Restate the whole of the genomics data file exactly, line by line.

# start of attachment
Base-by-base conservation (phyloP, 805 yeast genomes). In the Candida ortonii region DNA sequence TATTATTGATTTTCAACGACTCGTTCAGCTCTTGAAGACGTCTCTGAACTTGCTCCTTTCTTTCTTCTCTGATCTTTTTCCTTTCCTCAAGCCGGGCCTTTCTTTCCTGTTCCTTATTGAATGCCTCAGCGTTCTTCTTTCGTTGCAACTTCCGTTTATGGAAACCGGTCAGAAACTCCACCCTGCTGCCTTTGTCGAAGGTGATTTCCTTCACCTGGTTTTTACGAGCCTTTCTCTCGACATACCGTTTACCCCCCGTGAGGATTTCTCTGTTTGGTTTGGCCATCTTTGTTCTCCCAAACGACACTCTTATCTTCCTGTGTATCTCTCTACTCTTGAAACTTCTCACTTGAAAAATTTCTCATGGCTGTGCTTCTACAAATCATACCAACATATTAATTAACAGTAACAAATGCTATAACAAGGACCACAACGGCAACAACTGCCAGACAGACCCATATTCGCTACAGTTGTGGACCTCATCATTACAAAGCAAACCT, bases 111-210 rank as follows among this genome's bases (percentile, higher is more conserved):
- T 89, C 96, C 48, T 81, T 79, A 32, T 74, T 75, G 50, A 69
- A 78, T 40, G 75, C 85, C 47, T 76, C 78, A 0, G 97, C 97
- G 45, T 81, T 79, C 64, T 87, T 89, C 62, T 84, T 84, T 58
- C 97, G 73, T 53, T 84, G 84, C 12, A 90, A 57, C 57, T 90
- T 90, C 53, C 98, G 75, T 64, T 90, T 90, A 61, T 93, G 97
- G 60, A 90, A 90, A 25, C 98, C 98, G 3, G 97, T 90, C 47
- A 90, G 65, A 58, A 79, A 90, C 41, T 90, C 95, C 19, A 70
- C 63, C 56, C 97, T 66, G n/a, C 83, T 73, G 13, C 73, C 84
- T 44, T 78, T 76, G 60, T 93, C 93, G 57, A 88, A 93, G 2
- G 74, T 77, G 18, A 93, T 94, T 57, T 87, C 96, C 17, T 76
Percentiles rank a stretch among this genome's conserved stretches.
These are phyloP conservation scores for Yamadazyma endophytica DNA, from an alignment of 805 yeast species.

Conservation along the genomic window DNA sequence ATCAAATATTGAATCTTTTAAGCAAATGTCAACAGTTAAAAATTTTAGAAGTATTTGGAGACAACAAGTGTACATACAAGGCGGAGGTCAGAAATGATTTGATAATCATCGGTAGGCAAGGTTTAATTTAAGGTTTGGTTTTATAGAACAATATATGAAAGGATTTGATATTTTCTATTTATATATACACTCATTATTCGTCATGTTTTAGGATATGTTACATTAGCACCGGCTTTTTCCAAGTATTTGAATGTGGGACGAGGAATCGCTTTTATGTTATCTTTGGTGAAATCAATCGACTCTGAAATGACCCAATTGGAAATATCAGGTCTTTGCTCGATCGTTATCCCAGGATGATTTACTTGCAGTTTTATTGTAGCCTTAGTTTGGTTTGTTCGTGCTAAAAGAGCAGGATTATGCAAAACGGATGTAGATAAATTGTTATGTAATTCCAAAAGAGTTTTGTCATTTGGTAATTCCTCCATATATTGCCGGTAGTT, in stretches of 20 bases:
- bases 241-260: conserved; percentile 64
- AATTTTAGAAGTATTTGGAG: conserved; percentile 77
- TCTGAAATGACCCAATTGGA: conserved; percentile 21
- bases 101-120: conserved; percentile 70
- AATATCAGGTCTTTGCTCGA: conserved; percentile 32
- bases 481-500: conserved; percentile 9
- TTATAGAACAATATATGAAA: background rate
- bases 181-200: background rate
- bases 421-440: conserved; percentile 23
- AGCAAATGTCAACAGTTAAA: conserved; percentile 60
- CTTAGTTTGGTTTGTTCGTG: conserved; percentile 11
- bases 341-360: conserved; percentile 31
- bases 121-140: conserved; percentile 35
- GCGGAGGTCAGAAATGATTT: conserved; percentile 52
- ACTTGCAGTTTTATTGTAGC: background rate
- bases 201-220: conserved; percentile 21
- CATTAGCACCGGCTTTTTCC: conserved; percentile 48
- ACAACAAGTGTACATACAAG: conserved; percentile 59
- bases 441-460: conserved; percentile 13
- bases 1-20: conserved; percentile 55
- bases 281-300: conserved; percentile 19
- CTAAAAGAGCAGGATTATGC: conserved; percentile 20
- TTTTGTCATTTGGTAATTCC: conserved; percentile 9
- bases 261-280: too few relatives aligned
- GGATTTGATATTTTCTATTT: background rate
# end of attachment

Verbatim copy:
Base-by-base conservation (phyloP, 805 yeast genomes). In the Candida ortonii region DNA sequence TATTATTGATTTTCAACGACTCGTTCAGCTCTTGAAGACGTCTCTGAACTTGCTCCTTTCTTTCTTCTCTGATCTTTTTCCTTTCCTCAAGCCGGGCCTTTCTTTCCTGTTCCTTATTGAATGCCTCAGCGTTCTTCTTTCGTTGCAACTTCCGTTTATGGAAACCGGTCAGAAACTCCACCCTGCTGCCTTTGTCGAAGGTGATTTCCTTCACCTGGTTTTTACGAGCCTTTCTCTCGACATACCGTTTACCCCCCGTGAGGATTTCTCTGTTTGGTTTGGCCATCTTTGTTCTCCCAAACGACACTCTTATCTTCCTGTGTATCTCTCTACTCTTGAAACTTCTCACTTGAAAAATTTCTCATGGCTGTGCTTCTACAAATCATACCAACATATTAATTAACAGTAACAAATGCTATAACAAGGACCACAACGGCAACAACTGCCAGACAGACCCATATTCGCTACAGTTGTGGACCTCATCATTACAAAGCAAACCT, bases 111-210 rank as follows among this genome's bases (percentile, higher is more conserved):
- T 89, C 96, C 48, T 81, T 79, A 32, T 74, T 75, G 50, A 69
- A 78, T 40, G 75, C 85, C 47, T 76, C 78, A 0, G 97, C 97
- G 45, T 81, T 79, C 64, T 87, T 89, C 62, T 84, T 84, T 58
- C 97, G 73, T 53, T 84, G 84, C 12, A 90, A 57, C 57, T 90
- T 90, C 53, C 98, G 75, T 64, T 90, T 90, A 61, T 93, G 97
- G 60, A 90, A 90, A 25, C 98, C 98, G 3, G 97, T 90, C 47
- A 90, G 65, A 58, A 79, A 90, C 41, T 90, C 95, C 19, A 70
- C 63, C 56, C 97, T 66, G n/a, C 83, T 73, G 13, C 73, C 84
- T 44, T 78, T 76, G 60, T 93, C 93, G 57, A 88, A 93, G 2
- G 74, T 77, G 18, A 93, T 94, T 57, T 87, C 96, C 17, T 76
Percentiles rank a stretch among this genome's conserved stretches.
These are phyloP conservation scores for Yamadazyma endophytica DNA, from an alignment of 805 yeast species.

Conservation along the genomic window DNA sequence ATCAAATATTGAATCTTTTAAGCAAATGTCAACAGTTAAAAATTTTAGAAGTATTTGGAGACAACAAGTGTACATACAAGGCGGAGGTCAGAAATGATTTGATAATCATCGGTAGGCAAGGTTTAATTTAAGGTTTGGTTTTATAGAACAATATATGAAAGGATTTGATATTTTCTATTTATATATACACTCATTATTCGTCATGTTTTAGGATATGTTACATTAGCACCGGCTTTTTCCAAGTATTTGAATGTGGGACGAGGAATCGCTTTTATGTTATCTTTGGTGAAATCAATCGACTCTGAAATGACCCAATTGGAAATATCAGGTCTTTGCTCGATCGTTATCCCAGGATGATTTACTTGCAGTTTTATTGTAGCCTTAGTTTGGTTTGTTCGTGCTAAAAGAGCAGGATTATGCAAAACGGATGTAGATAAATTGTTATGTAATTCCAAAAGAGTTTTGTCATTTGGTAATTCCTCCATATATTGCCGGTAGTT, in stretches of 20 bases:
- bases 241-260: conserved; percentile 64
- AATTTTAGAAGTATTTGGAG: conserved; percentile 77
- TCTGAAATGACCCAATTGGA: conserved; percentile 21
- bases 101-120: conserved; percentile 70
- AATATCAGGTCTTTGCTCGA: conserved; percentile 32
- bases 481-500: conserved; percentile 9
- TTATAGAACAATATATGAAA: background rate
- bases 181-200: background rate
- bases 421-440: conserved; percentile 23
- AGCAAATGTCAACAGTTAAA: conserved; percentile 60
- CTTAGTTTGGTTTGTTCGTG: conserved; percentile 11
- bases 341-360: conserved; percentile 31
- bases 121-140: conserved; percentile 35
- GCGGAGGTCAGAAATGATTT: conserved; percentile 52
- ACTTGCAGTTTTATTGTAGC: background rate
- bases 201-220: conserved; percentile 21
- CATTAGCACCGGCTTTTTCC: conserved; percentile 48
- ACAACAAGTGTACATACAAG: conserved; percentile 59
- bases 441-460: conserved; percentile 13
- bases 1-20: conserved; percentile 55
- bases 281-300: conserved; percentile 19
- CTAAAAGAGCAGGATTATGC: conserved; percentile 20
- TTTTGTCATTTGGTAATTCC: conserved; percentile 9
- bases 261-280: too few relatives aligned
- GGATTTGATATTTTCTATTT: background rate